Sitting Around the Nabe Pot

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Sitting Around the Nabe Pot

November 10, 2010 | Food and Drink | No Comments

The snow is falling in the mountains and the temperatures are dropping. It is that time of year when we struggle to find comfort in our uninsulated Gunma apartments.  If you are not already spending each evening snuggled beneath the kotatsu grasping for any small amount of warmth, then it is certainly time to open your storage closets (or wallets) and get your apartment set up for the long cold winter months ahead.

And what could be a more perfect accessory for your living room kotatsu but a portable stove and nabe pot!

Nabemono or Japanese hot-pot is a style of winter cuisine often cooked and served from a large pot in the center of a table, commonly shared between several people.  Not only is it toasty warm, convenient, and easy to prepare, but it is a highly social and fun way to spend an evening with friends. Japanese people believe that eating from the same pot and sharing a large dinner together will strengthen the relationships between those sharing the meal. The phrase nabe o kakomu (鍋を囲む) or “sitting around the pot” implies the warmth of friendship that comes from sharing a meal in this way.

A nabe pot is typically made of clay (donabe 土鍋) or cast iron (tetsunabe 鉄鍋) and can be purchased for surprisingly cheap at most home stores (between 700円−5000円 depending on the quality and size).  Be sure to pick up a portable stove and gas canisters for added convenience (they range from 2000円 – 4000円 depending in quality).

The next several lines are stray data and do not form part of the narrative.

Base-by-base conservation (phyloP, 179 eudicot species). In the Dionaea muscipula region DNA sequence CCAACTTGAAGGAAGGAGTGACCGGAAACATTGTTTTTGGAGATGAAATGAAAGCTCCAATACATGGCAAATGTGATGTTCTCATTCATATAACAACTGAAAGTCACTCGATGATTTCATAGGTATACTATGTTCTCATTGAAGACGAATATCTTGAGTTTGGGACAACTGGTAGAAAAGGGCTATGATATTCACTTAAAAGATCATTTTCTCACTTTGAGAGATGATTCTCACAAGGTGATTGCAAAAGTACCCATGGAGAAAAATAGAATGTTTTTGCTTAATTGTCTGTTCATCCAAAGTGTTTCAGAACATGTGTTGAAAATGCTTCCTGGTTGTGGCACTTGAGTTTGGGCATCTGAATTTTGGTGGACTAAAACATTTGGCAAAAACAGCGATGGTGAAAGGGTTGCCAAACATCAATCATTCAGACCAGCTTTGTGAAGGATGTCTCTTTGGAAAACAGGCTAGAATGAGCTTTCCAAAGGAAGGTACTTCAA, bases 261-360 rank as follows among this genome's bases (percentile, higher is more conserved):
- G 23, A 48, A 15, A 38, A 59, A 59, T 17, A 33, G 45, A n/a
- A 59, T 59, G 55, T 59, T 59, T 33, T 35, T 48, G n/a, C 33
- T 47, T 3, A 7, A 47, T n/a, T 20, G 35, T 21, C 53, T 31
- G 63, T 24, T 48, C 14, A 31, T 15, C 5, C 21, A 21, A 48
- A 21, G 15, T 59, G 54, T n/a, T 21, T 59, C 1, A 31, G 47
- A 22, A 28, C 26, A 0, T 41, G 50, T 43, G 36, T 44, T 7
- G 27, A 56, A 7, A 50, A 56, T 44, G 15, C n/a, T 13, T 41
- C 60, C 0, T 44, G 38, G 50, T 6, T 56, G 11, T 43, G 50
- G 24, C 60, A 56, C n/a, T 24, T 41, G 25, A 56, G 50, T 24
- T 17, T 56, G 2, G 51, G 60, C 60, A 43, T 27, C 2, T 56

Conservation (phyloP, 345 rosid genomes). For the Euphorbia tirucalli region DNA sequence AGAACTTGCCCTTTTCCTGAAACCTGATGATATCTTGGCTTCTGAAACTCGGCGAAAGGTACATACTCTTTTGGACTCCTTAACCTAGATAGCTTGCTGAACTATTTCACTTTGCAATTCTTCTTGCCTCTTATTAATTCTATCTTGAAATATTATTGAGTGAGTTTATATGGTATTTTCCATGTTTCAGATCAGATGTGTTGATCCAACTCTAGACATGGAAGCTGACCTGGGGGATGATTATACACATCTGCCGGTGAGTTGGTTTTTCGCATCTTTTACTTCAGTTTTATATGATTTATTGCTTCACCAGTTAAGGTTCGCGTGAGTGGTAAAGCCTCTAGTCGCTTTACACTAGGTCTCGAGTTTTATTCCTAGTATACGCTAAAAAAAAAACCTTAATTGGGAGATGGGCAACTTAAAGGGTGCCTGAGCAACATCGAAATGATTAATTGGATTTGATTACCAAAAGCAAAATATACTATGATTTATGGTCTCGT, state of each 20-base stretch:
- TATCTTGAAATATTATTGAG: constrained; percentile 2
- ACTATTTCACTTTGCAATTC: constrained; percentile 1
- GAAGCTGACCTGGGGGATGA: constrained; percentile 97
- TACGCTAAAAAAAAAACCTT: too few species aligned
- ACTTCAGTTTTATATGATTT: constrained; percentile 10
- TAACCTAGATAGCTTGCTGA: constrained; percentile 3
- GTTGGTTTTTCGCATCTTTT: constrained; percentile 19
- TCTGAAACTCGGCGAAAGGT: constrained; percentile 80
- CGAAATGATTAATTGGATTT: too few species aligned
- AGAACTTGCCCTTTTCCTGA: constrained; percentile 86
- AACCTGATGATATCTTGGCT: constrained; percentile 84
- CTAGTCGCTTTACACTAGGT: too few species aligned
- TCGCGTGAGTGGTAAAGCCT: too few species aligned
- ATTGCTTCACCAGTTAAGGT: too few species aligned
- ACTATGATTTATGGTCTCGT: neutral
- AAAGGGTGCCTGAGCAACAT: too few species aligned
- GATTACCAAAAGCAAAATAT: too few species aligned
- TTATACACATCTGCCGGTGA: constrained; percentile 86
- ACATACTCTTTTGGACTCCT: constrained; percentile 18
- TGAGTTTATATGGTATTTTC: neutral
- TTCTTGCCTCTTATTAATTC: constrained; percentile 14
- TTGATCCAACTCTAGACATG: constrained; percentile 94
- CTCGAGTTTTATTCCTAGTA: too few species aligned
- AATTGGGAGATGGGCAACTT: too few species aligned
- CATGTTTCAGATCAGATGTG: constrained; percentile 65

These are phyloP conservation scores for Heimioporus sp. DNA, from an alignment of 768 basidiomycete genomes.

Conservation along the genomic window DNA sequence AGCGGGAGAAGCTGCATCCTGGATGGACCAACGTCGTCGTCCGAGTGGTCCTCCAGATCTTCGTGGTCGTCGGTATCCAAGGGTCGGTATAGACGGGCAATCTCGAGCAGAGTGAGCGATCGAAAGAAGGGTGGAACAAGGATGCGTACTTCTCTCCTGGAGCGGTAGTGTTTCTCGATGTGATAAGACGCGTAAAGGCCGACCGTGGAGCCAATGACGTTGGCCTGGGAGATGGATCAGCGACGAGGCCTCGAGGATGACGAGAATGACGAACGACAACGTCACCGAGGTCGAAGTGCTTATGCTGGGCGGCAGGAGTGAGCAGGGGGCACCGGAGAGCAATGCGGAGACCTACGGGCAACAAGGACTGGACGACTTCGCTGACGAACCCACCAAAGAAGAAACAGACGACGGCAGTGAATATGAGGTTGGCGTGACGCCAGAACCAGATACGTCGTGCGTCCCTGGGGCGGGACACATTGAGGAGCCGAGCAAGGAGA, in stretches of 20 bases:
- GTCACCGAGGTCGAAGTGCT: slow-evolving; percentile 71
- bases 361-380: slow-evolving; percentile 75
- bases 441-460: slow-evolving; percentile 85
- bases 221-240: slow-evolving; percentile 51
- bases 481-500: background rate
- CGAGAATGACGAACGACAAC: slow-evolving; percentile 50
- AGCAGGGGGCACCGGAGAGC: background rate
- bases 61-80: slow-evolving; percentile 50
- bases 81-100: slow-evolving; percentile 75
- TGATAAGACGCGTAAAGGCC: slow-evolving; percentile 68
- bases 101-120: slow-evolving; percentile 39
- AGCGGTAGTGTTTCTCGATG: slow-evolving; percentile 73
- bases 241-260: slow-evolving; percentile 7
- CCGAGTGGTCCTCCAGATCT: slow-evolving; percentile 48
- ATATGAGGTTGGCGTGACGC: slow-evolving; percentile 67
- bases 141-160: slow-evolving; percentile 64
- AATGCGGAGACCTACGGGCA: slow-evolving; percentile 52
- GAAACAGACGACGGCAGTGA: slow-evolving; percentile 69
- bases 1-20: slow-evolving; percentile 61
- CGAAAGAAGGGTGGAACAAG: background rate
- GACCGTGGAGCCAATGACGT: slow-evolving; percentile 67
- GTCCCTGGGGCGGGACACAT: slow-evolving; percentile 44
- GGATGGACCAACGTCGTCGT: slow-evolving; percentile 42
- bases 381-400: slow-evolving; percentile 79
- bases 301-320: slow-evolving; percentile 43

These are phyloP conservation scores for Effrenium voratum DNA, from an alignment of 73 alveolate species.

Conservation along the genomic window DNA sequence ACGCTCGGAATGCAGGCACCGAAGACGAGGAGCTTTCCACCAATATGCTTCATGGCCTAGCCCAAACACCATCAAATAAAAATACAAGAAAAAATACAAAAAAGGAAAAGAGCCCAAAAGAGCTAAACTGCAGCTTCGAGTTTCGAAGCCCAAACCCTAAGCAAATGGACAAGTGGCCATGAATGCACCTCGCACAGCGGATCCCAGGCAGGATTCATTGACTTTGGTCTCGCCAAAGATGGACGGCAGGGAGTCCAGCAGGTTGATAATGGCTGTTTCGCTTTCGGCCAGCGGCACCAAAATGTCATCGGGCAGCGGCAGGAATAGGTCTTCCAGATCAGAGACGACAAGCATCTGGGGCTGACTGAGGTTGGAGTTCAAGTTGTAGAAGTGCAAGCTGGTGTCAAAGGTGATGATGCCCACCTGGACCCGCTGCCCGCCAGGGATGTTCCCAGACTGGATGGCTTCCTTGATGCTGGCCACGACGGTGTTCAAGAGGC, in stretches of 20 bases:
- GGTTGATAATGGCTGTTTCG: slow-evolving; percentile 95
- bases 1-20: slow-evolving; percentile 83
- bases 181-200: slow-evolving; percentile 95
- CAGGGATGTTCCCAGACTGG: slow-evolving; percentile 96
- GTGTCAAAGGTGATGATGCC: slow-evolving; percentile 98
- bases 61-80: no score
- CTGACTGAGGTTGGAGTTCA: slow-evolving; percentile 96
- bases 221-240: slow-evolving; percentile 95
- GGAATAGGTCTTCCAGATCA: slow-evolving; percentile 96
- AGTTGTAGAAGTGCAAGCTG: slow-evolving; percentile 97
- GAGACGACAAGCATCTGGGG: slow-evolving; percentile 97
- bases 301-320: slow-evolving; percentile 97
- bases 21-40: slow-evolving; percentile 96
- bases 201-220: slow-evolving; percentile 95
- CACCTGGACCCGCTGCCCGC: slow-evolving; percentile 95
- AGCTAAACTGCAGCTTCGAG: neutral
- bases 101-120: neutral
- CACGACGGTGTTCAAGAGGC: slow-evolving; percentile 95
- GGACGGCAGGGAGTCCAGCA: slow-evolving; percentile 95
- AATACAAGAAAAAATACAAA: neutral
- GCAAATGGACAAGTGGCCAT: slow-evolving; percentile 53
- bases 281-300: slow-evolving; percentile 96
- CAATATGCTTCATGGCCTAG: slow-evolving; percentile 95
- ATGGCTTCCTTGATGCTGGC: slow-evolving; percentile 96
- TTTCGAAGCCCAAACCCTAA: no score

The types and styles of nabe you can prepare at home are endless.  Local grocers will have all the ingredients you need to make up any number of nabe recipes, and are usually grouped together conveniently.  Yosenabe (寄せ鍋) is the most common and easy dish to prepare, simply meaning “putting together” various ingredients in a pot.

For your basic inexpensive and easy nabe, pick up any combination of sliced meats (pork, chicken or beef does just fine), seafood, mushrooms, negi, carrots, cabbage, daikon, konnyaku, tofu and udon.

Prepare a simple miso or shoyu broth or use the pre-made soups from the supermarket, and add each ingredient. Cook over medium heat for several minutes.  Once the nabe is fully cooked, each person can dig in and help themselves! It could not be any easier! If your stomach is still begging for more, add udon to the flavorful broth, or add rice and egg after much of the meat and vegetables are gone for a heartier meal.

Shabu-Shabu is another nabemono variation prepared by swishing finely sliced piece of beef or pork in boiling water or broth. Use tare, or dipping sauces to add flavor to the ingredients. You can choose between ponzu, a sweet soy-sauce mixture or gomadare, a sesame sauce.

Sukiyaki (すき焼き) is yet another variation usually made with a shoyu, sugar and mirin broth.  Each person has a single raw beaten egg to serve as a dipping sauce. The raw ingredients are boiled until ready and each person helps themselves by dipping the cooked meat and vegetables in the raw egg.

For more information and nabe recipes check the following links:

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